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International experts discuss impunity during live video from Vienna

Journalists Johanne Sutton, Pierre Billaud and Volker Handloik, killed in Afghanistan on 11 November 2001
Journalists Johanne Sutton, Pierre Billaud and Volker Handloik, killed in Afghanistan on 11 November 2001

Allan De Los Angeles

Live from Vienna, Austria on 23 November, IFEX teamed up with its member the International Press Institute (IPI) to broadcast an online Q&A about impunity with experts from Colombia, Mexico, the Philippines and the international community. An international audience had the opportunity to send in questions live during the discussion on the International Day to End Impunity. Catch some of the highlights here.

Melinda Quintos de Jesus, executive director of the Center for Media Freedom and Responsibilities (CMFR) in the Philippines, began by saying that NGOs recognise the importance of the rule of law in combating impunity. She added that "the counter-impunity campaign involves initiatives to reform the problematic criminal justice system," from amending the penal code to modifying the witness protection programme. She also stressed the importance of changing the culture of impunity in the fight for justice.

During the live conversation, a viewer asked, "How effective are UN resolutions in affecting impunity?" Quintos de Jesus responded that most people don't even know about them, so to be more effective it is necessary to raise public awareness about UN resolutions and other international mechanisms. "The failure here is that there are a great many problems that the world faces . . . and people can get distracted," she said.

Concurring that a strong national framework is needed, Andrés Morales, executive director of the Fundación para la Libertad de Prensa (FLIP) in Colombia, stated that "If we don't have more political will to confront security problems . . . it's very difficult to deal with impunity." Alison Bethel McKenzie, IPI executive director, suggested that: "We have to do a better job of engaging the 'average Joe'," a sentiment that Morales built on by later highlighting the importance of clarifying how the murders of journalists affect people directly.

Elizabeth Sutton, whose sister Johanne was killed during a Taliban attack on an armoured vehicle in Afghanistan 10 years ago, asked why foreign governments won't push for an investigation into what happened. Moderator Anthony Mills, IPI press freedom manager, asked participants if it is the role of individual governments to raise the issues of human rights, and pondered, "Are countries falling short of this role?"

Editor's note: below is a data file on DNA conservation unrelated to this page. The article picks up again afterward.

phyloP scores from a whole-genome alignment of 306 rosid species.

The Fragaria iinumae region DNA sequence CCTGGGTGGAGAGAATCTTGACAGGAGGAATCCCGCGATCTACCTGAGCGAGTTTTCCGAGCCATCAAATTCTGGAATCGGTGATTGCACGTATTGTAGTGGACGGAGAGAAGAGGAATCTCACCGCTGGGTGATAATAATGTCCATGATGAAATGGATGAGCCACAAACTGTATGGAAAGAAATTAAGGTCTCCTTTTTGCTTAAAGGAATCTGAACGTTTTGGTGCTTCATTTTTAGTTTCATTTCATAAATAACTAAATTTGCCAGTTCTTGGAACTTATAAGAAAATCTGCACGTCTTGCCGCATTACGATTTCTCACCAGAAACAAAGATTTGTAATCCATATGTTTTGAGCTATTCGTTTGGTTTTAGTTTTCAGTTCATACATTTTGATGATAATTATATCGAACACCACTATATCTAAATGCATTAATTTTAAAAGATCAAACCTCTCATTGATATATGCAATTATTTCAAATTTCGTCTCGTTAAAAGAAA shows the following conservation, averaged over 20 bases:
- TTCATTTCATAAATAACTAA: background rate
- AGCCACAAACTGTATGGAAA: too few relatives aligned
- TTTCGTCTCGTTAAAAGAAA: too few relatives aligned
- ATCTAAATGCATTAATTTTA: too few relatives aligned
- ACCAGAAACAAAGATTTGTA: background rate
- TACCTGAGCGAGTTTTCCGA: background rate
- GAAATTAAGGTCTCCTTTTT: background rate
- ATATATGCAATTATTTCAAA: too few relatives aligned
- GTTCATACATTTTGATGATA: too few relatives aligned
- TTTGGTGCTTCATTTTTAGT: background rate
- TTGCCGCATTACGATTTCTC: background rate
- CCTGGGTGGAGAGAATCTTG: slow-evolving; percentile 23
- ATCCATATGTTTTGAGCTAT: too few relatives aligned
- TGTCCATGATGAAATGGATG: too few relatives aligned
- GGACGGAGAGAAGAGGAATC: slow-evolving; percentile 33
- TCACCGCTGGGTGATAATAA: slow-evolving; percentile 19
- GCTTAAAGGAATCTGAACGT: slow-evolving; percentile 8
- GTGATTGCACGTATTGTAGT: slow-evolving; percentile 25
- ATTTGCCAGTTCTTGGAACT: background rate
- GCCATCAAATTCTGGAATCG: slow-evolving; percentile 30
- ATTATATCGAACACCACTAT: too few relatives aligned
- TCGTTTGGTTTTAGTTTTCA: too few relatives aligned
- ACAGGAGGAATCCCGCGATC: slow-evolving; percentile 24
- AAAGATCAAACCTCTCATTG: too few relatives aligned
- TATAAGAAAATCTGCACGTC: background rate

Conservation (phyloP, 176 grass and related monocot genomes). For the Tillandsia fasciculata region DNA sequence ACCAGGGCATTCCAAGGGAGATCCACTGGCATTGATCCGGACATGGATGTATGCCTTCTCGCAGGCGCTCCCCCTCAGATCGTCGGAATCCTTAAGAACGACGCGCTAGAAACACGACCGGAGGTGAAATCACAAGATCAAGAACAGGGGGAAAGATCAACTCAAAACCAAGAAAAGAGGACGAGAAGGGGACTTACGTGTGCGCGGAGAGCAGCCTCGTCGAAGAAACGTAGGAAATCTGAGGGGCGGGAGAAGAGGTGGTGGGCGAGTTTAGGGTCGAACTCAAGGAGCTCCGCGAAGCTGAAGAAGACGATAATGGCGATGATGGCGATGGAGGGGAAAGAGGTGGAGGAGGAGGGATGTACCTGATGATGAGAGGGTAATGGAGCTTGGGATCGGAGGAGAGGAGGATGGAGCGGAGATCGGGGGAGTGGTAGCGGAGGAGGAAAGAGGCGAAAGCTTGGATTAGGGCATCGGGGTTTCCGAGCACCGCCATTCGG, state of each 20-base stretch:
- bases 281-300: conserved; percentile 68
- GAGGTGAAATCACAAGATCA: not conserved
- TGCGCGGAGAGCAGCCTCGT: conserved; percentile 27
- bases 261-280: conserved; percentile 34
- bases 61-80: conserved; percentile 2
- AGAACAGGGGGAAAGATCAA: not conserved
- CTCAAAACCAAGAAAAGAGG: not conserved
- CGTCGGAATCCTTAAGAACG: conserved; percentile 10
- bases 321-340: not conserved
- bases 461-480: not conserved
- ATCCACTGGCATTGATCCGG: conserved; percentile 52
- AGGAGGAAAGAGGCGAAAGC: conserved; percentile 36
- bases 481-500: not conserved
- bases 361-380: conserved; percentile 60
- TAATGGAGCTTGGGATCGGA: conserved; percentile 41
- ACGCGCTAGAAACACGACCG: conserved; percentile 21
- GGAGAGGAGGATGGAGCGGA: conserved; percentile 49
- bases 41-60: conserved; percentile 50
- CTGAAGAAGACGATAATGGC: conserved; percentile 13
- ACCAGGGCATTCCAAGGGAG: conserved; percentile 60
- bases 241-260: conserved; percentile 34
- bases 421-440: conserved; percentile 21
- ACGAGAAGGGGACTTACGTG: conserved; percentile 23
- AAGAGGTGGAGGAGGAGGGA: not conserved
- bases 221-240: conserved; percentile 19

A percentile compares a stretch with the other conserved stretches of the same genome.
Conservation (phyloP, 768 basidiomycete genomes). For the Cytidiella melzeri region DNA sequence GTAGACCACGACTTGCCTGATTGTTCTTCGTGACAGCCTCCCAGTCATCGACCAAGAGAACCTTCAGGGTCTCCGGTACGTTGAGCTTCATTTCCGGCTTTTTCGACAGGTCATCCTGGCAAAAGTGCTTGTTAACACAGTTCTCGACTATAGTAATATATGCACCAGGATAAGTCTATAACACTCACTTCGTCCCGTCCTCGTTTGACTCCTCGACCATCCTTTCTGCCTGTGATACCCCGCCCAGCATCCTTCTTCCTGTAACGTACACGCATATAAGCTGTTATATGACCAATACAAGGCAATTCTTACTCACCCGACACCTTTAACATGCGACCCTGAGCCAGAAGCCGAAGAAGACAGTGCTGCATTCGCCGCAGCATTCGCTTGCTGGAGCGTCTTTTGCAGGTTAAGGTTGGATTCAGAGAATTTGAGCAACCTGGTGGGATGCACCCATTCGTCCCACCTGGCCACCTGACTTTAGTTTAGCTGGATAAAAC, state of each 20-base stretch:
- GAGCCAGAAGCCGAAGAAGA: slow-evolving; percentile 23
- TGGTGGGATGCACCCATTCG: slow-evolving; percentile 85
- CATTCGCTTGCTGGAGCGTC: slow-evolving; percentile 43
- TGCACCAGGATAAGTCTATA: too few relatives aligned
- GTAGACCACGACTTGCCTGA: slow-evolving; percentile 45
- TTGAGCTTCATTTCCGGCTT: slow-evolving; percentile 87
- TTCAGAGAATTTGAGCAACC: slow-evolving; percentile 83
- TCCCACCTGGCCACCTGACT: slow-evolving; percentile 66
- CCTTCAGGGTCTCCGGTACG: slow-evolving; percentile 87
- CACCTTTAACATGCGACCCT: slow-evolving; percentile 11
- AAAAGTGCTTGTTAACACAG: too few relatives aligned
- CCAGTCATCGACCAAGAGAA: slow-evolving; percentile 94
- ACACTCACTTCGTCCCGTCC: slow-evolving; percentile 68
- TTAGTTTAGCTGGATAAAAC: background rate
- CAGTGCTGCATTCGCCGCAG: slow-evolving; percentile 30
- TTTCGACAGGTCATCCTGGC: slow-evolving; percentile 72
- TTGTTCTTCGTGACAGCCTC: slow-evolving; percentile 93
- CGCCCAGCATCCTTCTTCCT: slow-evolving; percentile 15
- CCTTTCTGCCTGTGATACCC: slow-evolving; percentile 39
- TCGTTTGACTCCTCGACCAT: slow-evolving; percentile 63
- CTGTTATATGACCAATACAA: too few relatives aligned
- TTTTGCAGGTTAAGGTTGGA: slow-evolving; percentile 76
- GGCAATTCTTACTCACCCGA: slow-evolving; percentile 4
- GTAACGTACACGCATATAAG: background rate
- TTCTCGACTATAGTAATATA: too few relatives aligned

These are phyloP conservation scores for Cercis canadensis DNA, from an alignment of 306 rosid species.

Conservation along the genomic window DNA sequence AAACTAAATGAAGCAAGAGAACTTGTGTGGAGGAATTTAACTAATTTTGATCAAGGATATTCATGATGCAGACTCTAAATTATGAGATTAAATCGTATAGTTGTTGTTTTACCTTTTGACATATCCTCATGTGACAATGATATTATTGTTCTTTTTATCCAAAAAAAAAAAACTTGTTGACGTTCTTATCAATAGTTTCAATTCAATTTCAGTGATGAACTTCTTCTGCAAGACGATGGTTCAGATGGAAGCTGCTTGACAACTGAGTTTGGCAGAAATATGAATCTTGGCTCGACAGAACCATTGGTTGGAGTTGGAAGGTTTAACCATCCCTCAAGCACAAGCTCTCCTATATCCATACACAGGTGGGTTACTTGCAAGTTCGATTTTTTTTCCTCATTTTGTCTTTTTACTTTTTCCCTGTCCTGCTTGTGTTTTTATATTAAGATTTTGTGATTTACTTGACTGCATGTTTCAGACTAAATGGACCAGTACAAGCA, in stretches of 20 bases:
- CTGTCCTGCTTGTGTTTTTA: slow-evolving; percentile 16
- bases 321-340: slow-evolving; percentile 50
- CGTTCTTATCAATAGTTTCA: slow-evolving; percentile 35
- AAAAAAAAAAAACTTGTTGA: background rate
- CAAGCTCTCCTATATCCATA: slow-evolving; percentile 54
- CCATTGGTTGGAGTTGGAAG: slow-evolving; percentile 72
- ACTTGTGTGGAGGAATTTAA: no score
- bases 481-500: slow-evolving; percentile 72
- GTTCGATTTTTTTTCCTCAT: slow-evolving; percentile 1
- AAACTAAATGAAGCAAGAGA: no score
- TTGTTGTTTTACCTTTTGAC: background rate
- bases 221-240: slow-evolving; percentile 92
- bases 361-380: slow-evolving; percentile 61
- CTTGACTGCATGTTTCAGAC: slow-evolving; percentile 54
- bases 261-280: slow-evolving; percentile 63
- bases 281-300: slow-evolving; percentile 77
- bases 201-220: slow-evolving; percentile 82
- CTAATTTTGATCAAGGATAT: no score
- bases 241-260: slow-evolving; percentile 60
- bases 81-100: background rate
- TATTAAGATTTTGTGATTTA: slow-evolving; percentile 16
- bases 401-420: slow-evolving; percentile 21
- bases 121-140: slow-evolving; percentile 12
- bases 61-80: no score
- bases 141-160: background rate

Bethel responded that, unfortunately, those who kill journalists during wars are unlikely to be brought to justice. Andrei Richter, director of the Office of the OSCE Representative on Freedom of the Media, agreed that it is almost impossible to bring individuals to justice for crimes during wars, apart from the leaders of wars who may be tried in international tribunals.

Morales added that the problem of bringing the killers of journalists to justice in cases that are many years old is not just a problem that results from war – the statute of limitations in these cases often runs out before the cases are solved. In Colombia, nine cases have run out in 2011, twenty years after the crimes were committed and many of the cases featured during the IDEI campaign are years old.

Theodros Arega, an exiled Ethiopian journalist from Sweden, asked, "Don't you think it's a bit naive and an understatement to say 'end impunity' while major political players from US to China, from Russia to Norway are putting national interests first at the expense of helpless, voiceless Ethiopians, Yemenis, Eritreans, Bahrainis, Rwandans, Chinese, Tibetans etc?"

Unfortunately, "the political cost of impunity is zero," answered Darío Ramírez, director of ARTICLE 19's Mexico and Central America office, adding that in order to minimise the risks to journalists you have to take the time and work hard on prevention. Sadly, at the end of the day, he says, "If you want to be risk free, don't be a journalist."

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